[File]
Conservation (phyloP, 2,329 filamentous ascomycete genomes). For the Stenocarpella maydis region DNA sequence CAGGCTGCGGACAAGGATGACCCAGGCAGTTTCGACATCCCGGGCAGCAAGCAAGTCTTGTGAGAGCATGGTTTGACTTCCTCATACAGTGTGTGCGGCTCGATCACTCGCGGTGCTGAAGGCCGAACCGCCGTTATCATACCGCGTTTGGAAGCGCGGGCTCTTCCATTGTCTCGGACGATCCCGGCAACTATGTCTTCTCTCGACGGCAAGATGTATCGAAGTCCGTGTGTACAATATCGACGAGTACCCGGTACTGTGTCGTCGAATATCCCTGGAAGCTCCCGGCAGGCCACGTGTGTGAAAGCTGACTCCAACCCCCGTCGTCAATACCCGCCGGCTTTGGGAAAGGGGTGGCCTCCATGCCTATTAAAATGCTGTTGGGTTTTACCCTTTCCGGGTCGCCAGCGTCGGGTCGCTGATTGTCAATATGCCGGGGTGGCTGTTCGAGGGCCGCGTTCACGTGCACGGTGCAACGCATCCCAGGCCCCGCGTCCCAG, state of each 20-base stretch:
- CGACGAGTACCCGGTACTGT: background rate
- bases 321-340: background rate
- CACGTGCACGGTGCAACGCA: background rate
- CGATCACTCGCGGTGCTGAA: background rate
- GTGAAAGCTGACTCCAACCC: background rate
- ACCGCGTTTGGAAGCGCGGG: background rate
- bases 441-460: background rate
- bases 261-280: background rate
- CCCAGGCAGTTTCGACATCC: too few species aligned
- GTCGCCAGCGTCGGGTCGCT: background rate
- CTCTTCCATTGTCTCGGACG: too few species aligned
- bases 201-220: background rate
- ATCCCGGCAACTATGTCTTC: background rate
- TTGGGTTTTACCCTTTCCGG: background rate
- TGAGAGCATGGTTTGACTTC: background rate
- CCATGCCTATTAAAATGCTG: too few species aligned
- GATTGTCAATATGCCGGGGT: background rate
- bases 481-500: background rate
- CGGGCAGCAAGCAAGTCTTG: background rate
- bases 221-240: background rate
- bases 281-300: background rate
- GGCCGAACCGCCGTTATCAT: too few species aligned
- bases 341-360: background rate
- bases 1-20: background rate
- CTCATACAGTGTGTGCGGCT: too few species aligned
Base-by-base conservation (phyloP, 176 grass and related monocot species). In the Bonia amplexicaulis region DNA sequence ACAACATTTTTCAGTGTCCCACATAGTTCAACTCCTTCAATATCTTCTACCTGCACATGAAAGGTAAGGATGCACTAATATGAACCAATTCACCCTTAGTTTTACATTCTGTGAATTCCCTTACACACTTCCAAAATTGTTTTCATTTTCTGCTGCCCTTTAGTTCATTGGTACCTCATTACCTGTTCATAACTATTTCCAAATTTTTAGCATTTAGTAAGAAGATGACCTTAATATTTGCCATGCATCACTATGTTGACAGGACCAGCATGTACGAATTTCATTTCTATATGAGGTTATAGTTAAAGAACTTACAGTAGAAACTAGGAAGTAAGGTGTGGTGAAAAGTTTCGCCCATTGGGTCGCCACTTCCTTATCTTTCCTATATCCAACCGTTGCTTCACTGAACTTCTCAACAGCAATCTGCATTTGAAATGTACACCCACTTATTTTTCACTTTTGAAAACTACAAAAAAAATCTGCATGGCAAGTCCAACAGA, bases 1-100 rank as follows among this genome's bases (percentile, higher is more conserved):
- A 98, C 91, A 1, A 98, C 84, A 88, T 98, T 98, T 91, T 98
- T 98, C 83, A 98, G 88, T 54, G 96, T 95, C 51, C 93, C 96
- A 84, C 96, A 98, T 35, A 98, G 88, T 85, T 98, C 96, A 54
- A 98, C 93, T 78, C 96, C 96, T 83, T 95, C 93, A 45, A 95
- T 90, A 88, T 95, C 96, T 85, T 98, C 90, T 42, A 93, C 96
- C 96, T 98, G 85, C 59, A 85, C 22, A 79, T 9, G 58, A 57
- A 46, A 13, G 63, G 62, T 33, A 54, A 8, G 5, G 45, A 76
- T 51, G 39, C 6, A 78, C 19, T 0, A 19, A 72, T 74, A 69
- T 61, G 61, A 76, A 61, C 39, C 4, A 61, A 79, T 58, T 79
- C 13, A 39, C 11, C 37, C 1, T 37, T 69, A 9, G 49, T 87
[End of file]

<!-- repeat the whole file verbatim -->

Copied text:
Conservation (phyloP, 2,329 filamentous ascomycete genomes). For the Stenocarpella maydis region DNA sequence CAGGCTGCGGACAAGGATGACCCAGGCAGTTTCGACATCCCGGGCAGCAAGCAAGTCTTGTGAGAGCATGGTTTGACTTCCTCATACAGTGTGTGCGGCTCGATCACTCGCGGTGCTGAAGGCCGAACCGCCGTTATCATACCGCGTTTGGAAGCGCGGGCTCTTCCATTGTCTCGGACGATCCCGGCAACTATGTCTTCTCTCGACGGCAAGATGTATCGAAGTCCGTGTGTACAATATCGACGAGTACCCGGTACTGTGTCGTCGAATATCCCTGGAAGCTCCCGGCAGGCCACGTGTGTGAAAGCTGACTCCAACCCCCGTCGTCAATACCCGCCGGCTTTGGGAAAGGGGTGGCCTCCATGCCTATTAAAATGCTGTTGGGTTTTACCCTTTCCGGGTCGCCAGCGTCGGGTCGCTGATTGTCAATATGCCGGGGTGGCTGTTCGAGGGCCGCGTTCACGTGCACGGTGCAACGCATCCCAGGCCCCGCGTCCCAG, state of each 20-base stretch:
- CGACGAGTACCCGGTACTGT: background rate
- bases 321-340: background rate
- CACGTGCACGGTGCAACGCA: background rate
- CGATCACTCGCGGTGCTGAA: background rate
- GTGAAAGCTGACTCCAACCC: background rate
- ACCGCGTTTGGAAGCGCGGG: background rate
- bases 441-460: background rate
- bases 261-280: background rate
- CCCAGGCAGTTTCGACATCC: too few species aligned
- GTCGCCAGCGTCGGGTCGCT: background rate
- CTCTTCCATTGTCTCGGACG: too few species aligned
- bases 201-220: background rate
- ATCCCGGCAACTATGTCTTC: background rate
- TTGGGTTTTACCCTTTCCGG: background rate
- TGAGAGCATGGTTTGACTTC: background rate
- CCATGCCTATTAAAATGCTG: too few species aligned
- GATTGTCAATATGCCGGGGT: background rate
- bases 481-500: background rate
- CGGGCAGCAAGCAAGTCTTG: background rate
- bases 221-240: background rate
- bases 281-300: background rate
- GGCCGAACCGCCGTTATCAT: too few species aligned
- bases 341-360: background rate
- bases 1-20: background rate
- CTCATACAGTGTGTGCGGCT: too few species aligned
Base-by-base conservation (phyloP, 176 grass and related monocot species). In the Bonia amplexicaulis region DNA sequence ACAACATTTTTCAGTGTCCCACATAGTTCAACTCCTTCAATATCTTCTACCTGCACATGAAAGGTAAGGATGCACTAATATGAACCAATTCACCCTTAGTTTTACATTCTGTGAATTCCCTTACACACTTCCAAAATTGTTTTCATTTTCTGCTGCCCTTTAGTTCATTGGTACCTCATTACCTGTTCATAACTATTTCCAAATTTTTAGCATTTAGTAAGAAGATGACCTTAATATTTGCCATGCATCACTATGTTGACAGGACCAGCATGTACGAATTTCATTTCTATATGAGGTTATAGTTAAAGAACTTACAGTAGAAACTAGGAAGTAAGGTGTGGTGAAAAGTTTCGCCCATTGGGTCGCCACTTCCTTATCTTTCCTATATCCAACCGTTGCTTCACTGAACTTCTCAACAGCAATCTGCATTTGAAATGTACACCCACTTATTTTTCACTTTTGAAAACTACAAAAAAAATCTGCATGGCAAGTCCAACAGA, bases 1-100 rank as follows among this genome's bases (percentile, higher is more conserved):
- A 98, C 91, A 1, A 98, C 84, A 88, T 98, T 98, T 91, T 98
- T 98, C 83, A 98, G 88, T 54, G 96, T 95, C 51, C 93, C 96
- A 84, C 96, A 98, T 35, A 98, G 88, T 85, T 98, C 96, A 54
- A 98, C 93, T 78, C 96, C 96, T 83, T 95, C 93, A 45, A 95
- T 90, A 88, T 95, C 96, T 85, T 98, C 90, T 42, A 93, C 96
- C 96, T 98, G 85, C 59, A 85, C 22, A 79, T 9, G 58, A 57
- A 46, A 13, G 63, G 62, T 33, A 54, A 8, G 5, G 45, A 76
- T 51, G 39, C 6, A 78, C 19, T 0, A 19, A 72, T 74, A 69
- T 61, G 61, A 76, A 61, C 39, C 4, A 61, A 79, T 58, T 79
- C 13, A 39, C 11, C 37, C 1, T 37, T 69, A 9, G 49, T 87